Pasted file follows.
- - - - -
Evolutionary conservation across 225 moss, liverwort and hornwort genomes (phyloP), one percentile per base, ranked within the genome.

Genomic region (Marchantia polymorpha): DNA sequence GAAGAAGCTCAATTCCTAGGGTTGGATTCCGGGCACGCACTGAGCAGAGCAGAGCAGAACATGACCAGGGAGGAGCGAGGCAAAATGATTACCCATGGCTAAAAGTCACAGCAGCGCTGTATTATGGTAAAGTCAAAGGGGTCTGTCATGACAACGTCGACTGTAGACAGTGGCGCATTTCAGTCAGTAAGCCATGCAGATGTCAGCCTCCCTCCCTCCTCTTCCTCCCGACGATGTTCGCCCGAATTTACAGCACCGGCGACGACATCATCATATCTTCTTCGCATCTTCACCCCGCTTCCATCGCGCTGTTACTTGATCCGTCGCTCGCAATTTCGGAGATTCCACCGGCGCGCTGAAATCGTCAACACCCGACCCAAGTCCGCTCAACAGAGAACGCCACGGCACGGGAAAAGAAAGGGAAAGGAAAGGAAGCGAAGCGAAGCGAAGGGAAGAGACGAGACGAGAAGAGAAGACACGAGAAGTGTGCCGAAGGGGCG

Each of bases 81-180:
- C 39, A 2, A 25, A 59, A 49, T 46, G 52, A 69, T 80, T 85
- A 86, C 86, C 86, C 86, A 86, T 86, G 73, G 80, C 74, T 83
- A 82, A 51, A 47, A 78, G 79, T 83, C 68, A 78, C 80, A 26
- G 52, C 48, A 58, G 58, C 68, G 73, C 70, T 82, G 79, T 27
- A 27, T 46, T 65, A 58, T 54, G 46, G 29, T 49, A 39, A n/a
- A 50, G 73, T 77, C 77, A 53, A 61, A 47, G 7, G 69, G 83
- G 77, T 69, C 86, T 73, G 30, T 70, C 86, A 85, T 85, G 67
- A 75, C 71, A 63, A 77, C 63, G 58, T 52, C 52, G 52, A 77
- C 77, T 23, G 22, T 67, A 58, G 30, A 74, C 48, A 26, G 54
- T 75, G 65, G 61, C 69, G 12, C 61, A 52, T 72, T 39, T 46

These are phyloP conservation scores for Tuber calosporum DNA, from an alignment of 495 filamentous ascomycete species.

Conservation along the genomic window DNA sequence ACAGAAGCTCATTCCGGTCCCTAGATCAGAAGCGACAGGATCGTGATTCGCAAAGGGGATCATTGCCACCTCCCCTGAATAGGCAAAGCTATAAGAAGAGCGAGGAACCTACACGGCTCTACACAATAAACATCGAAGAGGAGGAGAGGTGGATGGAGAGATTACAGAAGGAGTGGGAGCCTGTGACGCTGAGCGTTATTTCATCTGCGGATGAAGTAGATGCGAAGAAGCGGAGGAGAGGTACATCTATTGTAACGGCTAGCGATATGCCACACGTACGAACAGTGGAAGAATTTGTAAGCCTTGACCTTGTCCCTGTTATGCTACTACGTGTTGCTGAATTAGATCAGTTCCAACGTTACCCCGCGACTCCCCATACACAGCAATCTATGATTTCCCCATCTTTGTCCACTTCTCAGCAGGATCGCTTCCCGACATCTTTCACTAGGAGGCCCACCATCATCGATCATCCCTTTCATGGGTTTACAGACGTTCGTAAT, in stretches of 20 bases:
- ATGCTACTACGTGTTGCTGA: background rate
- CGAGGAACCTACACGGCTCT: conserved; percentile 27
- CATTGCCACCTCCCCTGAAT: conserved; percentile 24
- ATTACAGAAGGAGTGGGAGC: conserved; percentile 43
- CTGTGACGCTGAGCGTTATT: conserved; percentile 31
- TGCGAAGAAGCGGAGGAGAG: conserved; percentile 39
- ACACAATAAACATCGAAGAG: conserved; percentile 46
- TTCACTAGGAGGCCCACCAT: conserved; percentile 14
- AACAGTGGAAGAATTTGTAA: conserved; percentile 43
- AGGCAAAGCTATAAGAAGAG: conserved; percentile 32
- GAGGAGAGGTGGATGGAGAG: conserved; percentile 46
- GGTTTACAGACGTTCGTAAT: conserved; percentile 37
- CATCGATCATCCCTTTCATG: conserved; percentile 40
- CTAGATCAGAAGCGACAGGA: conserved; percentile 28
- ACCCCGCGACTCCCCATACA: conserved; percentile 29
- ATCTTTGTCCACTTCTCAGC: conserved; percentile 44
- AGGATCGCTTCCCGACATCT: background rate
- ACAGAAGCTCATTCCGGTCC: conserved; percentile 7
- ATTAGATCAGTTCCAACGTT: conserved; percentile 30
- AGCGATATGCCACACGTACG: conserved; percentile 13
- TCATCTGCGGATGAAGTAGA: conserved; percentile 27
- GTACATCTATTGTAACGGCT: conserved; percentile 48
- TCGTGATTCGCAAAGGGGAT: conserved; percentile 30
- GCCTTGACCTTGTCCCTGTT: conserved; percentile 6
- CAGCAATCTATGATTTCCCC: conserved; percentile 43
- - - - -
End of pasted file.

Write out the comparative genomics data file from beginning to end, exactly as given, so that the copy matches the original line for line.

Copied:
Evolutionary conservation across 225 moss, liverwort and hornwort genomes (phyloP), one percentile per base, ranked within the genome.

Genomic region (Marchantia polymorpha): DNA sequence GAAGAAGCTCAATTCCTAGGGTTGGATTCCGGGCACGCACTGAGCAGAGCAGAGCAGAACATGACCAGGGAGGAGCGAGGCAAAATGATTACCCATGGCTAAAAGTCACAGCAGCGCTGTATTATGGTAAAGTCAAAGGGGTCTGTCATGACAACGTCGACTGTAGACAGTGGCGCATTTCAGTCAGTAAGCCATGCAGATGTCAGCCTCCCTCCCTCCTCTTCCTCCCGACGATGTTCGCCCGAATTTACAGCACCGGCGACGACATCATCATATCTTCTTCGCATCTTCACCCCGCTTCCATCGCGCTGTTACTTGATCCGTCGCTCGCAATTTCGGAGATTCCACCGGCGCGCTGAAATCGTCAACACCCGACCCAAGTCCGCTCAACAGAGAACGCCACGGCACGGGAAAAGAAAGGGAAAGGAAAGGAAGCGAAGCGAAGCGAAGGGAAGAGACGAGACGAGAAGAGAAGACACGAGAAGTGTGCCGAAGGGGCG

Each of bases 81-180:
- C 39, A 2, A 25, A 59, A 49, T 46, G 52, A 69, T 80, T 85
- A 86, C 86, C 86, C 86, A 86, T 86, G 73, G 80, C 74, T 83
- A 82, A 51, A 47, A 78, G 79, T 83, C 68, A 78, C 80, A 26
- G 52, C 48, A 58, G 58, C 68, G 73, C 70, T 82, G 79, T 27
- A 27, T 46, T 65, A 58, T 54, G 46, G 29, T 49, A 39, A n/a
- A 50, G 73, T 77, C 77, A 53, A 61, A 47, G 7, G 69, G 83
- G 77, T 69, C 86, T 73, G 30, T 70, C 86, A 85, T 85, G 67
- A 75, C 71, A 63, A 77, C 63, G 58, T 52, C 52, G 52, A 77
- C 77, T 23, G 22, T 67, A 58, G 30, A 74, C 48, A 26, G 54
- T 75, G 65, G 61, C 69, G 12, C 61, A 52, T 72, T 39, T 46

These are phyloP conservation scores for Tuber calosporum DNA, from an alignment of 495 filamentous ascomycete species.

Conservation along the genomic window DNA sequence ACAGAAGCTCATTCCGGTCCCTAGATCAGAAGCGACAGGATCGTGATTCGCAAAGGGGATCATTGCCACCTCCCCTGAATAGGCAAAGCTATAAGAAGAGCGAGGAACCTACACGGCTCTACACAATAAACATCGAAGAGGAGGAGAGGTGGATGGAGAGATTACAGAAGGAGTGGGAGCCTGTGACGCTGAGCGTTATTTCATCTGCGGATGAAGTAGATGCGAAGAAGCGGAGGAGAGGTACATCTATTGTAACGGCTAGCGATATGCCACACGTACGAACAGTGGAAGAATTTGTAAGCCTTGACCTTGTCCCTGTTATGCTACTACGTGTTGCTGAATTAGATCAGTTCCAACGTTACCCCGCGACTCCCCATACACAGCAATCTATGATTTCCCCATCTTTGTCCACTTCTCAGCAGGATCGCTTCCCGACATCTTTCACTAGGAGGCCCACCATCATCGATCATCCCTTTCATGGGTTTACAGACGTTCGTAAT, in stretches of 20 bases:
- ATGCTACTACGTGTTGCTGA: background rate
- CGAGGAACCTACACGGCTCT: conserved; percentile 27
- CATTGCCACCTCCCCTGAAT: conserved; percentile 24
- ATTACAGAAGGAGTGGGAGC: conserved; percentile 43
- CTGTGACGCTGAGCGTTATT: conserved; percentile 31
- TGCGAAGAAGCGGAGGAGAG: conserved; percentile 39
- ACACAATAAACATCGAAGAG: conserved; percentile 46
- TTCACTAGGAGGCCCACCAT: conserved; percentile 14
- AACAGTGGAAGAATTTGTAA: conserved; percentile 43
- AGGCAAAGCTATAAGAAGAG: conserved; percentile 32
- GAGGAGAGGTGGATGGAGAG: conserved; percentile 46
- GGTTTACAGACGTTCGTAAT: conserved; percentile 37
- CATCGATCATCCCTTTCATG: conserved; percentile 40
- CTAGATCAGAAGCGACAGGA: conserved; percentile 28
- ACCCCGCGACTCCCCATACA: conserved; percentile 29
- ATCTTTGTCCACTTCTCAGC: conserved; percentile 44
- AGGATCGCTTCCCGACATCT: background rate
- ACAGAAGCTCATTCCGGTCC: conserved; percentile 7
- ATTAGATCAGTTCCAACGTT: conserved; percentile 30
- AGCGATATGCCACACGTACG: conserved; percentile 13
- TCATCTGCGGATGAAGTAGA: conserved; percentile 27
- GTACATCTATTGTAACGGCT: conserved; percentile 48
- TCGTGATTCGCAAAGGGGAT: conserved; percentile 30
- GCCTTGACCTTGTCCCTGTT: conserved; percentile 6
- CAGCAATCTATGATTTCCCC: conserved; percentile 43